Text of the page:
Tuesday, November 15, 2016

"Gaylie's Annotated Bibliography (1)"

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I would like to address the legitimacy and the divine right of kings and how Shakespeare as a propagandist used King Lear to address legitimacy and the common belief regarding the Jews. Shakespeare loved England and was very passionate about supporting the monarchy and government through his works. As a result much of his works can be seen in a propagandist light, as being even heavy handedly political in their support of the legitimacy of the English (Tudor) monarchy. Furthermore, part of establishing the legitimacy of the Tudor line required addressing the lineage of that authority as it was gained from Christianity. Shakespeare uses King Lear as a piece of propaganda to further build up the legitimate Christian claim on authority by demonstrating the tragic situation of the Jews and how they continue to follow their leaders in the dark because they fail to recognize that the authority has long been lost.
(As you can see from my last sentence, my working thesis is in need of a lot of work. Every piece I read seems to offer a slight way to tweak it to be a little more in tune. So I am excited to begin writing in earnest to really nail down thoughts so that I can clarify my claim accordingly.)

Scholarly Sources
Bezio, Kristin M.S. "Drama & Demigods: Kingship and Charisma in Shakespeare's England." Academia.edu - Share Research. Religions, 22 Jan. 2013. Web. 15 Nov. 2016.

  • An exploration of the idea of Charisma, a sort of grace that is granted to a king, by God when he performs his spiritual duties. 
  • I can use this as a way to explain and support my ideas about the divine right of kings and the spiritual duties an English king had to his Christian people.

"New Testament Primer: Pharisees and Sadducees." LDS Living. Deseret Book, n.d. Web. 15 Nov. 2016.

  • This site features a breakdown of the Pharisees and Sadducees and their differences.
  • I am interested in using this source to possibly back my idea of Lear being a representation of the Pharisees. 

Baldwin, T. W. “On King Lear.” Modern Language Notes, vol. 37, no. 8, 1922, pp. 504–504. <www.jstor.org/stable/2914871.>

  • This article explains that Shakespeare is a propagandist and his addition of Burgundy, in King Lear, is an example of the propaganda employed by Shakespeare.
  • I am playing with the idea of incorporating a piece of this article to support my presentation of Shakespeare as a propagandist, possibly by citing this example.

Ebarb, J. "Shakespeare on the American Yiddish Stage (review)." Shofar: An Interdisciplinary Journal of Jewish Studies, vol. 23 no. 2, 2005, pp. 131-133. Project MUSE, doi:10.1353/sho.2005.0054.

  • A Jewish reading of Shakespeare, in Jewish version Cordelia doesn’t die, happy reconciliation.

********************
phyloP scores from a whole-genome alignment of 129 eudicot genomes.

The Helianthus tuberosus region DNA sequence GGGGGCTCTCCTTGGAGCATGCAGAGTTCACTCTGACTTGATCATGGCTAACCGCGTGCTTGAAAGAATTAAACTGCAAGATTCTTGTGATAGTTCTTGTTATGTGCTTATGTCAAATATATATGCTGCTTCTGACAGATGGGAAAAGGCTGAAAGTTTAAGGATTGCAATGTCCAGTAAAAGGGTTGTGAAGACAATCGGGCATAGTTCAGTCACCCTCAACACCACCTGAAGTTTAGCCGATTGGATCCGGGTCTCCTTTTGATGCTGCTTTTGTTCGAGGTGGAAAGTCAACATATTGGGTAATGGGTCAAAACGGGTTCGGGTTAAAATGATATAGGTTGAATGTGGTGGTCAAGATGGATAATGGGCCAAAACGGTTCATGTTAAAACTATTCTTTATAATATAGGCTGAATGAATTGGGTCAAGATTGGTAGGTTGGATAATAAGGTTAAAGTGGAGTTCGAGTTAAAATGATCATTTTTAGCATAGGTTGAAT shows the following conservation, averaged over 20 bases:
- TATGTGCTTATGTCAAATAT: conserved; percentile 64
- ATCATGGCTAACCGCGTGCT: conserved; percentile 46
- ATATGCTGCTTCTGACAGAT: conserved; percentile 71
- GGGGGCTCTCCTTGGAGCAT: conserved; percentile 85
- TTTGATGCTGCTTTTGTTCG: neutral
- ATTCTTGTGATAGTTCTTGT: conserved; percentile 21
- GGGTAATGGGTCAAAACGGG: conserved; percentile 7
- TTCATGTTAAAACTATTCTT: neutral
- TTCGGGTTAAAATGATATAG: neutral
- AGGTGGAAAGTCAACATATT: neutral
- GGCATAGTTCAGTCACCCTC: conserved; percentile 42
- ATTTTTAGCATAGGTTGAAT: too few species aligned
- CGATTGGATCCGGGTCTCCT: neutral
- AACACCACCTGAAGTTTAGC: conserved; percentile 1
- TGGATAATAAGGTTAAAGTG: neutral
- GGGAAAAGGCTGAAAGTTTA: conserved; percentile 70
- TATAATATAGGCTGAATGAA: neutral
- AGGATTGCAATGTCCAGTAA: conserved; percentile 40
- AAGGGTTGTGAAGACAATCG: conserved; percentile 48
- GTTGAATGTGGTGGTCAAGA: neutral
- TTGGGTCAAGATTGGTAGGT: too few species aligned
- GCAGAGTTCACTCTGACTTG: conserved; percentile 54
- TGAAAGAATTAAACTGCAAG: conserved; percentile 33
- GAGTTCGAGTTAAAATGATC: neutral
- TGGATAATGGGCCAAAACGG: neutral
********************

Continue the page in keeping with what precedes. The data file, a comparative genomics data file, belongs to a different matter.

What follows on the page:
• I might use this as a contrasted view of King Lear. The reading I present is a Christian reading, it might be useful to employ a Jewish perspective to highlight the differences.

Media/Informal Sources

Seth. “The Secret Jewish History of William Shakespeare.” Forward. Forward, 23 Apr. 2014. Web. 11 Nov. 2016. <http://forward.com/culture/196969/the-secret-jewish-history-of-william-shakespeare/>

  • A blog post featuring several instances of Jewish culture featured in Shakespeare's works.
    • Ariel in Tempest Shakespeare name meaning lion of the God.
    • Holofernes in Love’s Labour’s Lost
    • King Lear is essentially a Job figure in King Lear
    • As You Like It, themes about the Garden of Eden
  • I am considering using this as support for the fact that Shakespeare did talk about Jewish things, and thus it isn't a huge stretch to consider King Lear as his answer to the Jewish question, but this is a tentative idea.

Bardseyeview “Bardseyeview.” Blogspot. 25 Dec. 2005. Web. 11 Nov. 2016.
General rebuff about the anti-semitic themes throughout Shakespeare

  • This is a blog post featuring Shakespeare's treatment of England and the Jews. 
  • I am interested in incorporating the following quote as an introduction to why I think Shakespeare wrote King Lear as an answer to the Jewish question.
    • “Shakespeare loved England. He saw it as the premier expression of Western civilization. Ten of his 37 plays are English history plays, including an eight-play series. Their overriding theme is legitimacy; taken together they read like an updated version of Genesis and Exodus, the working out of which king or claimant for the throne reflecting the handing down of the Blessing from one Patriarch to the next.”


  1. Did you have a title in mind? How about "A Propagandist: Shakespeare's use of King Lear to Influence Opinions"?

  2. I think this is such an interesting topic. Your source about charisma seems fascinating- I'm excited to see where your paper goes! I think your thesis is really interesting, but I get a little lost because it's so long. Would splitting it into two sentences work?

  3. I like the references to the old Testament. I can see King Lear as Job in a sense. Great title too! It made me want to read your paper.